Tick Bite Prevention
Fight the Bite: Prevent tick bites
When enjoying time outdoors, it is important to be aware of ticks and take steps to protect yourself. You can take several steps to "fight the bite" and prevent illnesses spread by ticks, including using personal protection, removing ticks as soon as possible, and getting rid of ticks in your yard. Ticks are typically most active in Wisconsin from May to November, but it is still important to use caution year-round.
If you spend time outdoors often, download the Tick App, a free smartphone app from our partners at the Midwest Center of Excellence for Vector-Borne Disease that allows people living in areas with a high risk of Lyme disease to report ticks, learn tick bite prevention tips, and help researchers understand ticks and the illnesses they spread.
These tips for preventing Lyme disease can be used to prevent all illnesses spread by ticks!
There are many steps you can take to protect yourself from tick bites.
- Use insect repellents with 20%–30% DEET, 10–20% Picaridin, 15–20% IR3535, or 30–40% oil of lemon eucalyptus on exposed skin and clothes to prevent tick bites.
- Be careful when using products on children.
- Parents should apply repellents to their children, and be sure to avoid hands, eyes, and mouth.
- Do not use oil of lemon eucalyptus on children under three years of age.
- Apply permethrin (a pesticide that kills ticks) to clothes, shoes, and gear to prevent tick bites.
- Permethrin kills ticks when they crawl on your clothes.
- It lasts through several washes after it is applied.
- Do not apply directly to skin.
- Carefully apply repellents according to the label instructions.
- Some products have to be applied more often than others. Find which repellent is right for you at the Environmental Protection Agency (EPA) website.
- For more information on insect repellents, visit the Department of Health Services (DHS) Tick and Insect Repellents webpage and read Insect Repellent Essentials: A Brief Guide (PDF) from the Northeast Regional Center for Excellence in Vector-borne Diseases.
- Wear long sleeves, long pants, and long socks to keep ticks on the outside of clothing.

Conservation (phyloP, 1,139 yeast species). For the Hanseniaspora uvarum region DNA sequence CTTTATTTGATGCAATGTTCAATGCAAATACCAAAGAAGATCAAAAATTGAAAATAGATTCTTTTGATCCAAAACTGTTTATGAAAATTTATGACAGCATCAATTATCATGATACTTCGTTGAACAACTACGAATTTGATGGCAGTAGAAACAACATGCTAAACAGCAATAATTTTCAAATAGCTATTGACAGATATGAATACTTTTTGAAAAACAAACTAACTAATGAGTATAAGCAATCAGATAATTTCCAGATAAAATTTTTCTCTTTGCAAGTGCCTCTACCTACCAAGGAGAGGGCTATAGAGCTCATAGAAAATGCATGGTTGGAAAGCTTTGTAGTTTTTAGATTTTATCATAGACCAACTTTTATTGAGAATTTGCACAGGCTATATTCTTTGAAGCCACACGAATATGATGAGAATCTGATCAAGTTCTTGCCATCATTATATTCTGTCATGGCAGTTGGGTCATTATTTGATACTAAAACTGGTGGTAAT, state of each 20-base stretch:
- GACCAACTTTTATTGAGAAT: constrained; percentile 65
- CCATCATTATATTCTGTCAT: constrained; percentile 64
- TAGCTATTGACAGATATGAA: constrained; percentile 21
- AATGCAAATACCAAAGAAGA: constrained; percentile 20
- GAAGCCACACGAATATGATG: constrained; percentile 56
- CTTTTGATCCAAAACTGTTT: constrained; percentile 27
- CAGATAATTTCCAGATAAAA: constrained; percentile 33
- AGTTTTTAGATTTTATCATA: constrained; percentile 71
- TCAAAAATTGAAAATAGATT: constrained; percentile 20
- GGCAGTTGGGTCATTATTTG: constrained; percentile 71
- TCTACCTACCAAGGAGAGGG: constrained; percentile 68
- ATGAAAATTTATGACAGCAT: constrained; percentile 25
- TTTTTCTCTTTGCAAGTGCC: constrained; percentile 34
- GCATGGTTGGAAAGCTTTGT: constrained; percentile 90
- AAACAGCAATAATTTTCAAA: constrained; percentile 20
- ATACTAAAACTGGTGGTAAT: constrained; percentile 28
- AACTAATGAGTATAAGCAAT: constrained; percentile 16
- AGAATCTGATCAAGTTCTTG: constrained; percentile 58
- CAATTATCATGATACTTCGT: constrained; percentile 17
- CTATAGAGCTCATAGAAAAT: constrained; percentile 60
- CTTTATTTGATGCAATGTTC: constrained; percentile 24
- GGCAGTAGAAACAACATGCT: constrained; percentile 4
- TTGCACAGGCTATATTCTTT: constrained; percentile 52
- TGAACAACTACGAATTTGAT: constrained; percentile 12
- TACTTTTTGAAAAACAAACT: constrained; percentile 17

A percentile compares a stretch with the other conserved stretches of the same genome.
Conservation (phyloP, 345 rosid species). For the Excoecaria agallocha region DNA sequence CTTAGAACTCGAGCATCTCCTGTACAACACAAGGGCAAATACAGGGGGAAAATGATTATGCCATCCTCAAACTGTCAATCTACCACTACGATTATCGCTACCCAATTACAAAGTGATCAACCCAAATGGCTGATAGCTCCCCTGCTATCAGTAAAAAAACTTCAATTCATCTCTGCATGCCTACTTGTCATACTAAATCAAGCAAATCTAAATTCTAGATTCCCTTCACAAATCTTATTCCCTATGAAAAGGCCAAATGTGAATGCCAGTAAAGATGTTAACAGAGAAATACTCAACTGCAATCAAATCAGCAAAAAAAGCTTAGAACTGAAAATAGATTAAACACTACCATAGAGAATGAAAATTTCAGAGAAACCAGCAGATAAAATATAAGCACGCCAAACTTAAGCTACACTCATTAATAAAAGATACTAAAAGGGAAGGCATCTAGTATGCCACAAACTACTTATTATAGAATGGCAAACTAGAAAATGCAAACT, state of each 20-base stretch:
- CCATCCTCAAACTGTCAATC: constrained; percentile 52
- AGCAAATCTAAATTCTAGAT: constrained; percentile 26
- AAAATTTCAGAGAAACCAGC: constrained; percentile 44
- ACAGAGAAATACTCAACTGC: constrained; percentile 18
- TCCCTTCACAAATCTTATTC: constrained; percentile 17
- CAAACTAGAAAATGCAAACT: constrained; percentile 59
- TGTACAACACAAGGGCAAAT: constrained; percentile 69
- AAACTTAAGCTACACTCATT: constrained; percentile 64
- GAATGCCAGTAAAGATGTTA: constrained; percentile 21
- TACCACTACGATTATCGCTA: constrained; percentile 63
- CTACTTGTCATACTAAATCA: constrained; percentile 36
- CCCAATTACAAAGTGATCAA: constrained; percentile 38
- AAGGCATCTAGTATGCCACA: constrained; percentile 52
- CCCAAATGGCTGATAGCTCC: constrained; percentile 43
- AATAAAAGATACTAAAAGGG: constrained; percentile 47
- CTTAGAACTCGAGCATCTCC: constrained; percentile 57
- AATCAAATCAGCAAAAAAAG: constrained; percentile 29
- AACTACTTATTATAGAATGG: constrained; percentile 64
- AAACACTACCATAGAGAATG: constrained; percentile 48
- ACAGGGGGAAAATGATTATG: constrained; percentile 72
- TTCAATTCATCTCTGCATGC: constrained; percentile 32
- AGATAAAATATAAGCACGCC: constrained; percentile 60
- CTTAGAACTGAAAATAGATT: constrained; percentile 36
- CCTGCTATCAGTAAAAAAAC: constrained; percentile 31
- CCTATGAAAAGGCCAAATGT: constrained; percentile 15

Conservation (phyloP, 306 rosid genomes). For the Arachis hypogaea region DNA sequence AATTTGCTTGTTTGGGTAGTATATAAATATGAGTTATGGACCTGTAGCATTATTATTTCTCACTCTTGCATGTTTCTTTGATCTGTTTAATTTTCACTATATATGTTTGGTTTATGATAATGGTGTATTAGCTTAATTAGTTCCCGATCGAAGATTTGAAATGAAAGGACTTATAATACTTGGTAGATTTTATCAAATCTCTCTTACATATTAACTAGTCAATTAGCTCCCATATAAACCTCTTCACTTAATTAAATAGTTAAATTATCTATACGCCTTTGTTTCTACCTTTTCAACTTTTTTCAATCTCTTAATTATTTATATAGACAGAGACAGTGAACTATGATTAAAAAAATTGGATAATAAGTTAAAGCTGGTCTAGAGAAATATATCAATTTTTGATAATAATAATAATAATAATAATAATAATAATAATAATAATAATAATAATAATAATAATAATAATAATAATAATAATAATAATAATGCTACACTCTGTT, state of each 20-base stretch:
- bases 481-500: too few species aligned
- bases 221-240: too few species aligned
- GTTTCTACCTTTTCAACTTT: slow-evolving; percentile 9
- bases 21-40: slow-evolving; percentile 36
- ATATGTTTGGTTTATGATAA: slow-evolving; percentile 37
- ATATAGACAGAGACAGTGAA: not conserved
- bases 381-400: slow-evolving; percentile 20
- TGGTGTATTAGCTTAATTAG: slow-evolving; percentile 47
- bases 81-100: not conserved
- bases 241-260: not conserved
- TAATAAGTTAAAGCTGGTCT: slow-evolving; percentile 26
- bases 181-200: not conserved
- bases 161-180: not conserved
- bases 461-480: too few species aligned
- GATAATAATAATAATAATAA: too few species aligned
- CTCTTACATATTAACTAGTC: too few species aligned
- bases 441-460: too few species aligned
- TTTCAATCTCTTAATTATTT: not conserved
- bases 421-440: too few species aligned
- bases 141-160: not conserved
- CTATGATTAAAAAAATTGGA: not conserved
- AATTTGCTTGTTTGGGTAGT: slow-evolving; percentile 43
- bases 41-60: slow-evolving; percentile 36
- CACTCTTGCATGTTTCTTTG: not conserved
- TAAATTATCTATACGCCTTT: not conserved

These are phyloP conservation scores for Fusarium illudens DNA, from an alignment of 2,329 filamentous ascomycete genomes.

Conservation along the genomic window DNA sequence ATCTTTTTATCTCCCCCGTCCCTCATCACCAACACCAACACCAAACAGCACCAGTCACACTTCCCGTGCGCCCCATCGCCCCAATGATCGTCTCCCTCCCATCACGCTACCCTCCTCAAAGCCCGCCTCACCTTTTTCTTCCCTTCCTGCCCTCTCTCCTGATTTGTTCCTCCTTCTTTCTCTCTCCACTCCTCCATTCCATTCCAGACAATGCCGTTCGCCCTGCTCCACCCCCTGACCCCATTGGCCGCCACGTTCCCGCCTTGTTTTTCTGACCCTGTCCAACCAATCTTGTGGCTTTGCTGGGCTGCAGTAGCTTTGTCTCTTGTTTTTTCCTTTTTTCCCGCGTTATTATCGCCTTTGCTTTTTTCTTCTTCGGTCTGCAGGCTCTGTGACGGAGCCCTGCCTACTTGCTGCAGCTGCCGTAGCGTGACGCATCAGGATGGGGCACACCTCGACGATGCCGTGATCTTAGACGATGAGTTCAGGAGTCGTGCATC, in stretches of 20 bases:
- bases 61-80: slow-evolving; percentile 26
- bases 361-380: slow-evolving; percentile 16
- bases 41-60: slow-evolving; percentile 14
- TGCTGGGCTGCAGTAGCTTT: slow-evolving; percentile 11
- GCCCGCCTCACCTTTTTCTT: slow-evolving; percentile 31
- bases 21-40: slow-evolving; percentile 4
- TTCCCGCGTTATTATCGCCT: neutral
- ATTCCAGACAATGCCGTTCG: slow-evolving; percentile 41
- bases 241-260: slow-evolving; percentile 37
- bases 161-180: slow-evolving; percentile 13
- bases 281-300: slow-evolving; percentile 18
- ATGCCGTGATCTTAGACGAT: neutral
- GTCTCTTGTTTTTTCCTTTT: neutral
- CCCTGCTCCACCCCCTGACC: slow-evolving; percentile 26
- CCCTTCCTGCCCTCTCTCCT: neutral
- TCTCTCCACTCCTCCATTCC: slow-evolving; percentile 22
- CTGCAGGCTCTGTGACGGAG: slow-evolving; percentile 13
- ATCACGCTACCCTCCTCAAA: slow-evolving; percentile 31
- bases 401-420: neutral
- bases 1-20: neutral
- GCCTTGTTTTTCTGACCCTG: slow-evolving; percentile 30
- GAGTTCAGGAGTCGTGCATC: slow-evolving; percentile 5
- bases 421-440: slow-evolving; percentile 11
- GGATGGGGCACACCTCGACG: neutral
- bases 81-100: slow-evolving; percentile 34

- Wear light-colored clothing to make ticks easier to spot.
- Tuck shirts into pants and pants into shoes or socks to keep ticks on the outside of clothing.
- Tape pant legs where pants and socks meet so that ticks cannot crawl under clothes, if outdoors for a long time.
- Walk in the center of trails and do not brush up against plants on the edge of trails.
- Avoid wooded and brushy areas with tall grass and leaf litter.
- Perform daily full-body tick checks after being outdoors in areas where ticks may be present, even in your own yard.
- Check all parts of the body carefully, especially the armpits, behind the knees, scalp, in and around the ears, inside the belly button, and groin.
- Parents should check their children for ticks.
- Make sure your clothing, gear, and pets don't have ticks before going inside. Use a veterinarian prescribed tick prevention treatment on pets.
- Take a bath or shower within two hours after coming inside to find and wash off any ticks on your body.
- Kill any ticks that may still be on clothing: Tumble dry clothes in a dryer on high heat for 10 minutes. If clothes are damp, tumble dry on high heat for 60 minutes.
Tick removal: dos and don'ts
Don't panic if you find a tick embedded on your body. Simply remove it as soon as possible following these recommendations:
- Grasp tick with a narrow-bladed tweezers as close as possible to the skin.
- If tweezers are not available, use fingers shielded with tissue paper or rubber gloves.
- Pull upward and out with a firm and steady tension.
- Don't use petroleum jelly, a hot match, nail polish, or other products.
- Don't handle tick with bare hands.
- Don't squeeze, crush, or puncture the body of the tick, which may contain infectious fluids. Do not twist, as this can cause the mouthparts to break off and stay in the skin.
After removing the tick, use rubbing alcohol to clean the bite site and wash hands. It is important that a tick be properly removed as soon as it is discovered. Visit your doctor if you have a rash or fever within 30 days of removing a tick or after possible tick exposure. It is important to tell them when and where you may have come into contact with the tick.
If I've been bitten by a tick, should I get it tested?